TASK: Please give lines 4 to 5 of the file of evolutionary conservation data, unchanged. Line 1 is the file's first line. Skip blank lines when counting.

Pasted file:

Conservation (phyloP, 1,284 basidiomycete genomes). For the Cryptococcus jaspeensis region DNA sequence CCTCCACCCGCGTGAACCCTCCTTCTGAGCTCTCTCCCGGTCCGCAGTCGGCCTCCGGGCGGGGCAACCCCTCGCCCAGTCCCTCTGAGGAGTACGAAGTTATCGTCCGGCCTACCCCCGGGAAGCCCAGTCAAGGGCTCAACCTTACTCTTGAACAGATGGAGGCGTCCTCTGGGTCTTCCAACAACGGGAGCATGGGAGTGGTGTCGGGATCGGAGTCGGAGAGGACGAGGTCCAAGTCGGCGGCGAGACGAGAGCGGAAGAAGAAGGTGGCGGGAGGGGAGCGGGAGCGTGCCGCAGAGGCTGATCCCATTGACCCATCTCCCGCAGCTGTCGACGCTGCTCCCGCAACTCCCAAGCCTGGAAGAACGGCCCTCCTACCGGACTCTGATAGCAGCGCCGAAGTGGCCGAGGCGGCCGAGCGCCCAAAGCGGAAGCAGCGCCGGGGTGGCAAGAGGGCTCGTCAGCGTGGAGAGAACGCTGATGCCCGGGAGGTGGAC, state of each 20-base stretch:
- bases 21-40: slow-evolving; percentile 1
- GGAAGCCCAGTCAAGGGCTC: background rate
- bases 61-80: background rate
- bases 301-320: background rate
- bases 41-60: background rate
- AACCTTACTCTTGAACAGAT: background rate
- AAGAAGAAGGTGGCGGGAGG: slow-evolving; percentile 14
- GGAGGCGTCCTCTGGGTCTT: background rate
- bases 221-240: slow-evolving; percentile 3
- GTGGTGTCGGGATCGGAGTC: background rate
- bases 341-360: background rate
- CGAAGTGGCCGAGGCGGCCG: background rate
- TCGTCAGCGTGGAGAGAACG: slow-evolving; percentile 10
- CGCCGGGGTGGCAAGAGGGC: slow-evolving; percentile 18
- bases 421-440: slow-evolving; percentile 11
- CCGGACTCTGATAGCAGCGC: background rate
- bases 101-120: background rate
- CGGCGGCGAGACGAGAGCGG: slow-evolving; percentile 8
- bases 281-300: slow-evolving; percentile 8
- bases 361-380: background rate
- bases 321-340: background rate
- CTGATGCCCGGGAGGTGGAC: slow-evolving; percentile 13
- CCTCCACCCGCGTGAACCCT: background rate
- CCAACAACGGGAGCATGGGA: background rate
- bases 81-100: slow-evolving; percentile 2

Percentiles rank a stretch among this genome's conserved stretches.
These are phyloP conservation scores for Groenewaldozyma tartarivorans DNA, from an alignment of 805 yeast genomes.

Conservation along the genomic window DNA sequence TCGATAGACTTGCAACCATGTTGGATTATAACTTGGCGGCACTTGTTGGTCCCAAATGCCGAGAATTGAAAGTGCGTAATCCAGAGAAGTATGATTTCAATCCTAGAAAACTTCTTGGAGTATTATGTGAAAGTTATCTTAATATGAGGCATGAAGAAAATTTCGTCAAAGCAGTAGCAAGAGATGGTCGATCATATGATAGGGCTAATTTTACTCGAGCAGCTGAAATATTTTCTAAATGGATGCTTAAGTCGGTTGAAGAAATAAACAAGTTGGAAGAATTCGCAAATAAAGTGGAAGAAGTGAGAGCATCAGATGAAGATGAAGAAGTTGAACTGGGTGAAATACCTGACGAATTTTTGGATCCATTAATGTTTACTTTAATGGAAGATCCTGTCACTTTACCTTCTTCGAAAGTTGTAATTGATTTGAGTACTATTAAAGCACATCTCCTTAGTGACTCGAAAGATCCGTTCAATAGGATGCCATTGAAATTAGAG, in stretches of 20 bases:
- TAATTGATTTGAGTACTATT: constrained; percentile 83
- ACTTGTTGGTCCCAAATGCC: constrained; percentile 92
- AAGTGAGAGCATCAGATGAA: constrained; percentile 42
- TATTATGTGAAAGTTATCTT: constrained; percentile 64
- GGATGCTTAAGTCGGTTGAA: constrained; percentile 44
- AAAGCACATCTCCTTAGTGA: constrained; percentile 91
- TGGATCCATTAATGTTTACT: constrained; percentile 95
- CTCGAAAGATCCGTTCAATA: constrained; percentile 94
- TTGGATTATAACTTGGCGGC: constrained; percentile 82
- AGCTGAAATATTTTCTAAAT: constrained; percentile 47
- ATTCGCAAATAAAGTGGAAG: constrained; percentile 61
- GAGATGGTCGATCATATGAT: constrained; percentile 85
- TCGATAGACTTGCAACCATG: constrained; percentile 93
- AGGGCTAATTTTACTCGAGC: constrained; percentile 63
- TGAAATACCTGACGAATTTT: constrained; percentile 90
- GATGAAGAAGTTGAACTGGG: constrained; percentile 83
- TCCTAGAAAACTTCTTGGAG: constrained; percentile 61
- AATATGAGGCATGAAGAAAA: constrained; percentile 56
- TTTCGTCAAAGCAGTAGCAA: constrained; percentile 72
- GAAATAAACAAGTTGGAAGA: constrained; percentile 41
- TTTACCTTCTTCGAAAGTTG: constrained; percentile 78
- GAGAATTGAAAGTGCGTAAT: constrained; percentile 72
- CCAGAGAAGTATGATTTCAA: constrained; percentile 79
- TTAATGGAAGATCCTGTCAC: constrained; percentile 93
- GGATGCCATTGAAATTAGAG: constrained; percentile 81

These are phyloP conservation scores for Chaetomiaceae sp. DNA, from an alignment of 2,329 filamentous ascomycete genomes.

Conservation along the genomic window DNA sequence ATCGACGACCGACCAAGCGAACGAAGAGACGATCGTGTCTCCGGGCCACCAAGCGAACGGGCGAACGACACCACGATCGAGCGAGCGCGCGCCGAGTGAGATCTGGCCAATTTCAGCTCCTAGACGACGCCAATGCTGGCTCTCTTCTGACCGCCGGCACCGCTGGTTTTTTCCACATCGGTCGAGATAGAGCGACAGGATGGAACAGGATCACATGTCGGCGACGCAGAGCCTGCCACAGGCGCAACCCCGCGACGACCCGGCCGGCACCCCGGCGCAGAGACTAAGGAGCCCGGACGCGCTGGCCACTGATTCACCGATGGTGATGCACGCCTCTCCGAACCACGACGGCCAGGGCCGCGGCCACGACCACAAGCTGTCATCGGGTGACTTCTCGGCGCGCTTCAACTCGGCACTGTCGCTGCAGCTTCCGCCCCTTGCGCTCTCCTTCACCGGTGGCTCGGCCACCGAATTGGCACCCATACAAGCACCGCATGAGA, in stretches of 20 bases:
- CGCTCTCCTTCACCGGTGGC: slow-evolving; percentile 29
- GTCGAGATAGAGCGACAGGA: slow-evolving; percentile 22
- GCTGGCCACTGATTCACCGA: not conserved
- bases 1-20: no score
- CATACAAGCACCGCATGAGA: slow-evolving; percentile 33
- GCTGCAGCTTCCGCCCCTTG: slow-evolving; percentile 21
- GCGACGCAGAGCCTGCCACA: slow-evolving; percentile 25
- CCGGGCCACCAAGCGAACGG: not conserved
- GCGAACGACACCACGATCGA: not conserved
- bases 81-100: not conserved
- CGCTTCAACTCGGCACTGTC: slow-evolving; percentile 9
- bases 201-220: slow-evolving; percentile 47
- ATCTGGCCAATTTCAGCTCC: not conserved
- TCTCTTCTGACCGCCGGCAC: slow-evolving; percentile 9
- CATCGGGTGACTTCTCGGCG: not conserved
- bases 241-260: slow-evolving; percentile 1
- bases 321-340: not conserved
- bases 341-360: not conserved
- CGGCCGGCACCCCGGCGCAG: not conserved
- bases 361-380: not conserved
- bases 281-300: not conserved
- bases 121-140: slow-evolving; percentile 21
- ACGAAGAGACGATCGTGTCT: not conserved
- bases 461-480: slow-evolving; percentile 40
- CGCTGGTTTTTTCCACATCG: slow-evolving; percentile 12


- bases 61-80: background rate
- bases 301-320: background rate